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IT budget planning focuses on secure and monitored DevOps pipelines

DevOps deployment pipelines will be expanded and fine-tuned with security and monitoring in the coming year, despite some economic uncertainty.

IT budget planning is in full swing as the holiday season and new year approach.

In the coming year, companies will establish or refine DevOps processes with additional software tools -- preferably open source -- to secure and monitor applications as they are developed, according to enterprise IT pros.

"This is the year of the big DevOps push for us," said Brian Simons, IT operations manager at property management software-as-a-service (SaaS) provider Entrata Inc., in Lehi, Utah. "We're going to be able to focus on really getting our processes solid."

In previous years, the IT team primarily contended with the company's rapid growth, but this year will be more transformative, Simons said.

IT pros keep an eye on DevOps pipelines

Entrata recently invested in infrastructure monitoring tools from New Relic, and it has begun to piece together DevOps tools, including Jenkins and Salt, as part of its IT budget planning.

"A long-term goal of mine is to make it so that when developers are coding, they can get their code running in production within 10 minutes in an automated fashion," Simons said.

New Relic's infrastructure monitoring will give Simons' team a more comprehensive historical view of the environment to provide continuous feedback to developers and to improve its reliability.

In addition to monitoring, also with New Relic, GoPro will deploy security software from the app dev process to the infrastructure, said Theo Kim, director of DevOps for the digital camera maker, based in San Mateo, Calif.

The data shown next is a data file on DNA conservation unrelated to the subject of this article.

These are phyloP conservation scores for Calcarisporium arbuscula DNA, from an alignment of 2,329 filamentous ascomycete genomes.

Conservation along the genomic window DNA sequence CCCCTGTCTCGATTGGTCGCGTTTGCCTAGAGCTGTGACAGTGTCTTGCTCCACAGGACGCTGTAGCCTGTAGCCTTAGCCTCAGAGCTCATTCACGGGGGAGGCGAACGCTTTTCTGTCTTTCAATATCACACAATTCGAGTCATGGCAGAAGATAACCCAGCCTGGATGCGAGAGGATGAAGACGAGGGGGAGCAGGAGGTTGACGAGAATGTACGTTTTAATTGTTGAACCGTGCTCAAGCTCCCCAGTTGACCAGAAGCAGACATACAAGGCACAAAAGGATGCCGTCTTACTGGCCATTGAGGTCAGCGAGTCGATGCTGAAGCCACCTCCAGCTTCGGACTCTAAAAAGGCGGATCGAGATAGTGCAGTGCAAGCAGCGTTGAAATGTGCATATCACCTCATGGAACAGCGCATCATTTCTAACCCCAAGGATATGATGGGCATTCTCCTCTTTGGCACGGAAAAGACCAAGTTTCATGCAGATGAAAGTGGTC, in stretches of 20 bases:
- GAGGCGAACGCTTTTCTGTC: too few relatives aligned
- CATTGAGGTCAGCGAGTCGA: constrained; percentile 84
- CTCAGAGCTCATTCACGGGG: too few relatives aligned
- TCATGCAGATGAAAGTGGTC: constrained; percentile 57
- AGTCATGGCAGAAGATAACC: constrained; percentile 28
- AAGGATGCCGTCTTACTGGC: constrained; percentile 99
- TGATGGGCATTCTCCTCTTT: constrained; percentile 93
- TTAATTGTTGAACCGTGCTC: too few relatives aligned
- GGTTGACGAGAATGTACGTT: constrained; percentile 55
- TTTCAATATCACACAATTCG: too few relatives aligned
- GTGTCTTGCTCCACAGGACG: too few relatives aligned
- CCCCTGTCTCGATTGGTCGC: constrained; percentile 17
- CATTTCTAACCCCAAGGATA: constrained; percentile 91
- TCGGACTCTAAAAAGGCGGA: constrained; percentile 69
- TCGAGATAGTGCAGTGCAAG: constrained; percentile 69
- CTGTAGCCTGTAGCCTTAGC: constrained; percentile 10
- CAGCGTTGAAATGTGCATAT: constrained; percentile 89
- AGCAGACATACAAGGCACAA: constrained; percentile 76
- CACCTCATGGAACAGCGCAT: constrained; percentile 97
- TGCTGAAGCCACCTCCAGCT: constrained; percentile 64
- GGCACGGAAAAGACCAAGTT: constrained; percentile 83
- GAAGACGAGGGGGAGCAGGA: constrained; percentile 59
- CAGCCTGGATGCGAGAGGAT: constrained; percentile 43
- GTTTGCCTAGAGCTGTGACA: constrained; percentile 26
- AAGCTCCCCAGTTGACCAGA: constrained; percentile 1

"I'm responsible for the purchase of a web application firewall, intrusion detection and prevention system, a SIEM [security information and event management system], and static code analysis is another tool we're probably going to purchase," Kim said. "Security is always an ongoing thing, one of the areas that my company and a lot of companies are making strategic decisions to spend money on."

Predictive analytics will be on the IT budget planning horizon for security and monitoring tools in 2017, said Robert Stroud, analyst with Forrester Research.

"DevOps requires an approach where the tools become more proactive, rather than reactive," Stroud said. "This is where clever investments will happen, where the tool sets can start to predict events and empower the IT team to understand outages before they happen so end users aren't affected, and identify systemic failures earlier on in the process as well."

Containers and consolidation also fashionable in 2017

Fast-moving cloud infrastructures will be stood up and torn down using containers, according to a Forrester Research report, "Predictions 2017: Customer-Obsessed Enterprises Launch Cloud's Second Decade," published this month.

"Most of the container workload is still in development, and this is one of the areas where people are going to spend money, because writing the management and the orchestration you need is going to take development cycles," Stroud said.

Internal clouds that people have built in the last few years are really a stepping stone to the speed and flexibility of containers, said Zubin Irani, CEO of cPrime, an Agile software development consulting firm in San Francisco.